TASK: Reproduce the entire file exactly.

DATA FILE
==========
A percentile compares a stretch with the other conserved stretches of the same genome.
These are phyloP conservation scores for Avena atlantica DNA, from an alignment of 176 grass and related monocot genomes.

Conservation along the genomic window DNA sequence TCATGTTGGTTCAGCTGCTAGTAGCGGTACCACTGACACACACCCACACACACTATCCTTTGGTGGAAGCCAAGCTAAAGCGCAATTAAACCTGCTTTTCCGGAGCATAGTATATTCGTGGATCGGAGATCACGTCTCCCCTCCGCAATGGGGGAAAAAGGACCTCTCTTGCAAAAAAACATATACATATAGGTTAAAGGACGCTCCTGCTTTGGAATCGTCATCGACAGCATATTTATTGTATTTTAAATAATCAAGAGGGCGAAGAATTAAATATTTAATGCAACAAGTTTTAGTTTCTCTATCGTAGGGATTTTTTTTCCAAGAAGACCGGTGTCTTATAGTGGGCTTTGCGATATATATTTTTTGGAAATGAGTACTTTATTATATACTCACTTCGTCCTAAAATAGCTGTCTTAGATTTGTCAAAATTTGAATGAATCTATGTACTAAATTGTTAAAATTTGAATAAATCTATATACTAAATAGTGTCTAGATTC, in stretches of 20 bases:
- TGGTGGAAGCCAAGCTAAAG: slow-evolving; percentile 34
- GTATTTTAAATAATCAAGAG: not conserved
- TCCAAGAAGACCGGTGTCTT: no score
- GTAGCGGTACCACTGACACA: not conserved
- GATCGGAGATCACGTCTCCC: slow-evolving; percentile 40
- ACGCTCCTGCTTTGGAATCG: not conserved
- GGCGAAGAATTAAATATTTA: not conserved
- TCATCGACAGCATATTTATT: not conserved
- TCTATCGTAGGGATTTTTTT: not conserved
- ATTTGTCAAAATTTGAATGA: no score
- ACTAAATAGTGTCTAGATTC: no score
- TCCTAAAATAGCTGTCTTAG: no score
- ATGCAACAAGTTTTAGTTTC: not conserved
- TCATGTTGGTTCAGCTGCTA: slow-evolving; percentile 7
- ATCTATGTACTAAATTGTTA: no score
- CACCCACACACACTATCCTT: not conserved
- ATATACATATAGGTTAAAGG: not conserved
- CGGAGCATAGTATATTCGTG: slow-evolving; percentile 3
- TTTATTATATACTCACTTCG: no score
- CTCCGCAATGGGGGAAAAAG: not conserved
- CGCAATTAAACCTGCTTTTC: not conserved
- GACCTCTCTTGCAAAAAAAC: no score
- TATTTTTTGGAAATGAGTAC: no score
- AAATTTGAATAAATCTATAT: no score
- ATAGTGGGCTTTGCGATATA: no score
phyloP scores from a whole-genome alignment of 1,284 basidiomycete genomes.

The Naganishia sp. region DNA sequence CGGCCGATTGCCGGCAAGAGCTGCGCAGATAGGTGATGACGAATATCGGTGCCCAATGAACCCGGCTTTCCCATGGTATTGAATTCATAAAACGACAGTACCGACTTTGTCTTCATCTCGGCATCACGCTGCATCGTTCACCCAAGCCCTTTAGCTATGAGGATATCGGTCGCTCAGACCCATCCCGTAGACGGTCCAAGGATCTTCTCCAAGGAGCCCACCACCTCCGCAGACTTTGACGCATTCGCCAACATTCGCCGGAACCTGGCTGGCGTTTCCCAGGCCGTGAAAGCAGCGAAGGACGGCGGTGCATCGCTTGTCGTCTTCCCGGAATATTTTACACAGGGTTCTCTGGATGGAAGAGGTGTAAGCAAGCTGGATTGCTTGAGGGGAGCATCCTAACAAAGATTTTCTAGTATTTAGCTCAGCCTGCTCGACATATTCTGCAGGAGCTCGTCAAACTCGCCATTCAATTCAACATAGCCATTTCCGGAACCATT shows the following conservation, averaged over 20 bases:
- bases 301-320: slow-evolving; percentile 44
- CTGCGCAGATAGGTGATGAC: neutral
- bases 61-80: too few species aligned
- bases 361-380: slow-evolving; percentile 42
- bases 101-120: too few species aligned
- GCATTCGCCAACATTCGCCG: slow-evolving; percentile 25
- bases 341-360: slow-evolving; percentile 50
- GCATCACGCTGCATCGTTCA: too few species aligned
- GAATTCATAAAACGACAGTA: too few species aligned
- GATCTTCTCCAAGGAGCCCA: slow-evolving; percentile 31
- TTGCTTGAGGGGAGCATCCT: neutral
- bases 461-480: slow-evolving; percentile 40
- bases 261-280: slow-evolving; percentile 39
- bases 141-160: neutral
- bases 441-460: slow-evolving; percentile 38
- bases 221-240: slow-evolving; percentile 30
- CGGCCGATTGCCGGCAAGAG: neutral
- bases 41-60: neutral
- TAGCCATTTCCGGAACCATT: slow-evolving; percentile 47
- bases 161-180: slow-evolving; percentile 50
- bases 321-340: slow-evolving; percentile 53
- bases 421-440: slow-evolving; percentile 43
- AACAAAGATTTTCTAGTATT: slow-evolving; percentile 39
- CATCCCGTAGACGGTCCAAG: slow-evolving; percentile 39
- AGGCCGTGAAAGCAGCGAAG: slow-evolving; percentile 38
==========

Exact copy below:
A percentile compares a stretch with the other conserved stretches of the same genome.
These are phyloP conservation scores for Avena atlantica DNA, from an alignment of 176 grass and related monocot genomes.

Conservation along the genomic window DNA sequence TCATGTTGGTTCAGCTGCTAGTAGCGGTACCACTGACACACACCCACACACACTATCCTTTGGTGGAAGCCAAGCTAAAGCGCAATTAAACCTGCTTTTCCGGAGCATAGTATATTCGTGGATCGGAGATCACGTCTCCCCTCCGCAATGGGGGAAAAAGGACCTCTCTTGCAAAAAAACATATACATATAGGTTAAAGGACGCTCCTGCTTTGGAATCGTCATCGACAGCATATTTATTGTATTTTAAATAATCAAGAGGGCGAAGAATTAAATATTTAATGCAACAAGTTTTAGTTTCTCTATCGTAGGGATTTTTTTTCCAAGAAGACCGGTGTCTTATAGTGGGCTTTGCGATATATATTTTTTGGAAATGAGTACTTTATTATATACTCACTTCGTCCTAAAATAGCTGTCTTAGATTTGTCAAAATTTGAATGAATCTATGTACTAAATTGTTAAAATTTGAATAAATCTATATACTAAATAGTGTCTAGATTC, in stretches of 20 bases:
- TGGTGGAAGCCAAGCTAAAG: slow-evolving; percentile 34
- GTATTTTAAATAATCAAGAG: not conserved
- TCCAAGAAGACCGGTGTCTT: no score
- GTAGCGGTACCACTGACACA: not conserved
- GATCGGAGATCACGTCTCCC: slow-evolving; percentile 40
- ACGCTCCTGCTTTGGAATCG: not conserved
- GGCGAAGAATTAAATATTTA: not conserved
- TCATCGACAGCATATTTATT: not conserved
- TCTATCGTAGGGATTTTTTT: not conserved
- ATTTGTCAAAATTTGAATGA: no score
- ACTAAATAGTGTCTAGATTC: no score
- TCCTAAAATAGCTGTCTTAG: no score
- ATGCAACAAGTTTTAGTTTC: not conserved
- TCATGTTGGTTCAGCTGCTA: slow-evolving; percentile 7
- ATCTATGTACTAAATTGTTA: no score
- CACCCACACACACTATCCTT: not conserved
- ATATACATATAGGTTAAAGG: not conserved
- CGGAGCATAGTATATTCGTG: slow-evolving; percentile 3
- TTTATTATATACTCACTTCG: no score
- CTCCGCAATGGGGGAAAAAG: not conserved
- CGCAATTAAACCTGCTTTTC: not conserved
- GACCTCTCTTGCAAAAAAAC: no score
- TATTTTTTGGAAATGAGTAC: no score
- AAATTTGAATAAATCTATAT: no score
- ATAGTGGGCTTTGCGATATA: no score
phyloP scores from a whole-genome alignment of 1,284 basidiomycete genomes.

The Naganishia sp. region DNA sequence CGGCCGATTGCCGGCAAGAGCTGCGCAGATAGGTGATGACGAATATCGGTGCCCAATGAACCCGGCTTTCCCATGGTATTGAATTCATAAAACGACAGTACCGACTTTGTCTTCATCTCGGCATCACGCTGCATCGTTCACCCAAGCCCTTTAGCTATGAGGATATCGGTCGCTCAGACCCATCCCGTAGACGGTCCAAGGATCTTCTCCAAGGAGCCCACCACCTCCGCAGACTTTGACGCATTCGCCAACATTCGCCGGAACCTGGCTGGCGTTTCCCAGGCCGTGAAAGCAGCGAAGGACGGCGGTGCATCGCTTGTCGTCTTCCCGGAATATTTTACACAGGGTTCTCTGGATGGAAGAGGTGTAAGCAAGCTGGATTGCTTGAGGGGAGCATCCTAACAAAGATTTTCTAGTATTTAGCTCAGCCTGCTCGACATATTCTGCAGGAGCTCGTCAAACTCGCCATTCAATTCAACATAGCCATTTCCGGAACCATT shows the following conservation, averaged over 20 bases:
- bases 301-320: slow-evolving; percentile 44
- CTGCGCAGATAGGTGATGAC: neutral
- bases 61-80: too few species aligned
- bases 361-380: slow-evolving; percentile 42
- bases 101-120: too few species aligned
- GCATTCGCCAACATTCGCCG: slow-evolving; percentile 25
- bases 341-360: slow-evolving; percentile 50
- GCATCACGCTGCATCGTTCA: too few species aligned
- GAATTCATAAAACGACAGTA: too few species aligned
- GATCTTCTCCAAGGAGCCCA: slow-evolving; percentile 31
- TTGCTTGAGGGGAGCATCCT: neutral
- bases 461-480: slow-evolving; percentile 40
- bases 261-280: slow-evolving; percentile 39
- bases 141-160: neutral
- bases 441-460: slow-evolving; percentile 38
- bases 221-240: slow-evolving; percentile 30
- CGGCCGATTGCCGGCAAGAG: neutral
- bases 41-60: neutral
- TAGCCATTTCCGGAACCATT: slow-evolving; percentile 47
- bases 161-180: slow-evolving; percentile 50
- bases 321-340: slow-evolving; percentile 53
- bases 421-440: slow-evolving; percentile 43
- AACAAAGATTTTCTAGTATT: slow-evolving; percentile 39
- CATCCCGTAGACGGTCCAAG: slow-evolving; percentile 39
- AGGCCGTGAAAGCAGCGAAG: slow-evolving; percentile 38